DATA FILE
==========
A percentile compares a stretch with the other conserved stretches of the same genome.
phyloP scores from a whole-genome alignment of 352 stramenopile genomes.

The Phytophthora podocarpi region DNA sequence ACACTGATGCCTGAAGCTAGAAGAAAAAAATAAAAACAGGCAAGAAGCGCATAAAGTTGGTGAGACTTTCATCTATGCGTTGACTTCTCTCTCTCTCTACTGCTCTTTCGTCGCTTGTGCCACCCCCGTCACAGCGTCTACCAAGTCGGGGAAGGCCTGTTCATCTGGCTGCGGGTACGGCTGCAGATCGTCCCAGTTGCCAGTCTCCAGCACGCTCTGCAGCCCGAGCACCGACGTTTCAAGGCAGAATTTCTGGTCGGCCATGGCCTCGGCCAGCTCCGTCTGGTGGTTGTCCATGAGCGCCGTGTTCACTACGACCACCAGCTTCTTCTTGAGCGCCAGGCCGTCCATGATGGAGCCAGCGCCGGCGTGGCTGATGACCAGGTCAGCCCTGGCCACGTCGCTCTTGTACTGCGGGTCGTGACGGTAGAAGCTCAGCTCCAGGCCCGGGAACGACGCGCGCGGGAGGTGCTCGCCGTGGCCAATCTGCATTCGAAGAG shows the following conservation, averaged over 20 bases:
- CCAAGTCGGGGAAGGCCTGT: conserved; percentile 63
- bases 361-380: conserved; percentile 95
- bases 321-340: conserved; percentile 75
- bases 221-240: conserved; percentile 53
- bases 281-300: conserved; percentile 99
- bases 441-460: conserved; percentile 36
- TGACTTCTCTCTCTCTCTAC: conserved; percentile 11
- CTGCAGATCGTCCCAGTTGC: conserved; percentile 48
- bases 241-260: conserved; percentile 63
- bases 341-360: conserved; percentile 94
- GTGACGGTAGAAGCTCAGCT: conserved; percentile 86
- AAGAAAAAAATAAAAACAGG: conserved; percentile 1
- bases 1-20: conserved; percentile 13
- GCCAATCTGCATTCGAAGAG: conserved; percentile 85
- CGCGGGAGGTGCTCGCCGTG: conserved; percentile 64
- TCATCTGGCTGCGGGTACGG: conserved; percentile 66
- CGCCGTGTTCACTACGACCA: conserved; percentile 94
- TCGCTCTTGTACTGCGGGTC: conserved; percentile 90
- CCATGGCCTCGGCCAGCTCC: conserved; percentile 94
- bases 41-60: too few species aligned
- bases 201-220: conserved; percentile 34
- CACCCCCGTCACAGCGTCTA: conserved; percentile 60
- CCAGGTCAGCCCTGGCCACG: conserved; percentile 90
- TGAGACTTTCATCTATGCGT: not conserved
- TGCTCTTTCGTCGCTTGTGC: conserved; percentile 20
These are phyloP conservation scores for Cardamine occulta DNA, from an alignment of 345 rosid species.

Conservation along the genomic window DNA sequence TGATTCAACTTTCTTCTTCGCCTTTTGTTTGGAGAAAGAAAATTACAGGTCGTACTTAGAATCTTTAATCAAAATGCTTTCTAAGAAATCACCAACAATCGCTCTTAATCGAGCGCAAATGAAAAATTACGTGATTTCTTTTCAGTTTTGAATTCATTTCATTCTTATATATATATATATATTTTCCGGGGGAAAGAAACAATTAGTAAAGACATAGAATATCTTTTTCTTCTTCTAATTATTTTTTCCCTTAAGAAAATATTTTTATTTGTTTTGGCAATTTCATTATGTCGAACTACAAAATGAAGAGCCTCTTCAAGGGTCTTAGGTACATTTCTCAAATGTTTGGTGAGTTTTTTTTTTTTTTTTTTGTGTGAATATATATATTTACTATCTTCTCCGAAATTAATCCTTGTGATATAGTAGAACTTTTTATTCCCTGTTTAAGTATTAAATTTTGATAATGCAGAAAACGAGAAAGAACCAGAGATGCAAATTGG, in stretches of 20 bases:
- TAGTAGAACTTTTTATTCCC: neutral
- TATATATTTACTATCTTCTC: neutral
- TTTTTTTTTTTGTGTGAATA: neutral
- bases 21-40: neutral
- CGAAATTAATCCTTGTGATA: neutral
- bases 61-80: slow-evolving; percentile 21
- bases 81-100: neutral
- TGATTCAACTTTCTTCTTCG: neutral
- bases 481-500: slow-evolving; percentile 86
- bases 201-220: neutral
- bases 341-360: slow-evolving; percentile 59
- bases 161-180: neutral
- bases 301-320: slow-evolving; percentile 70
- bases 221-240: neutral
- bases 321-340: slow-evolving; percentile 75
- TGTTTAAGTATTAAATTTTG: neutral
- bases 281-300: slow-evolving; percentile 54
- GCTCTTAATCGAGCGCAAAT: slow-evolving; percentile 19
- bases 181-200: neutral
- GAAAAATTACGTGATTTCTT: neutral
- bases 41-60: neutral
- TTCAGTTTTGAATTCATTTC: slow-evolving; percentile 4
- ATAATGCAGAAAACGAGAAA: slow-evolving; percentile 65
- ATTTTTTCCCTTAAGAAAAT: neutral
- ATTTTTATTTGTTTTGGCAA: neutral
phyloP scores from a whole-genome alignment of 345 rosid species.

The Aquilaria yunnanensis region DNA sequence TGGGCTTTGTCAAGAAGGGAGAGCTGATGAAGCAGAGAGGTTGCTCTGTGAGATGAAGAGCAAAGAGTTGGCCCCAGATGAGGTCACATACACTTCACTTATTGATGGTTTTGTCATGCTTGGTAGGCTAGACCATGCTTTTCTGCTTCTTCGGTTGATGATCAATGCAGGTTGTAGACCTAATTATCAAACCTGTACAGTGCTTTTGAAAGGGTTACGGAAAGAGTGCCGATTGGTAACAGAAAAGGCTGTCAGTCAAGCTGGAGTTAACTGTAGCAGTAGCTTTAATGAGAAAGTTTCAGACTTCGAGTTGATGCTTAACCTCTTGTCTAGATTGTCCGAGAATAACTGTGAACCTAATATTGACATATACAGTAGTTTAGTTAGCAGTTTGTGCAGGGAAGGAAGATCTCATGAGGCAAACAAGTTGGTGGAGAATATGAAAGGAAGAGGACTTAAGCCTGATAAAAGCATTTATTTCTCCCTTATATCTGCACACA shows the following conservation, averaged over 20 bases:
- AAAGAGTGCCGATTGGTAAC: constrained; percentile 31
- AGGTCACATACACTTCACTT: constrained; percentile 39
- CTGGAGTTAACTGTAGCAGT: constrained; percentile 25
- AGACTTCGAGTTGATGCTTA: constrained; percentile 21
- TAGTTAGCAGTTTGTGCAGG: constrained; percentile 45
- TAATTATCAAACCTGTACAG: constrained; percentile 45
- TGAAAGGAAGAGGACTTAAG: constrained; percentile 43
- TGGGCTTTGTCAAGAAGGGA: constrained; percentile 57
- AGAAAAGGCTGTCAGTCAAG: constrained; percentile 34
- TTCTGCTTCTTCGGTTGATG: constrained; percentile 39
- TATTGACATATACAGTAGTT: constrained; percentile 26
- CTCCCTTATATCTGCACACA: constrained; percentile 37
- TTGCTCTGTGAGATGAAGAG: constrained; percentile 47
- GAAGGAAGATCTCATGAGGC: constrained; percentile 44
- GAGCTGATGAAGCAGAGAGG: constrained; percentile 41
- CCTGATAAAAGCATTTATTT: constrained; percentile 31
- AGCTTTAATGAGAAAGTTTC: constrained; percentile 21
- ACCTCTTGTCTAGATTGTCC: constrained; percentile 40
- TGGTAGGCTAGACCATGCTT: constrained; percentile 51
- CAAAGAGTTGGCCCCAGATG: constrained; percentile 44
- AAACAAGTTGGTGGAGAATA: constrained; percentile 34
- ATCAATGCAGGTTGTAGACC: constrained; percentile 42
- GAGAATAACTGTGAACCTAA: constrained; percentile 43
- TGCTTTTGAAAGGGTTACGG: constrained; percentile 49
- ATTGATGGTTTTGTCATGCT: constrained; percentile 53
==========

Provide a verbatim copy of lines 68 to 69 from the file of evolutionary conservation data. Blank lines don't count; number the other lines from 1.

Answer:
- TATTGACATATACAGTAGTT: constrained; percentile 26
- CTCCCTTATATCTGCACACA: constrained; percentile 37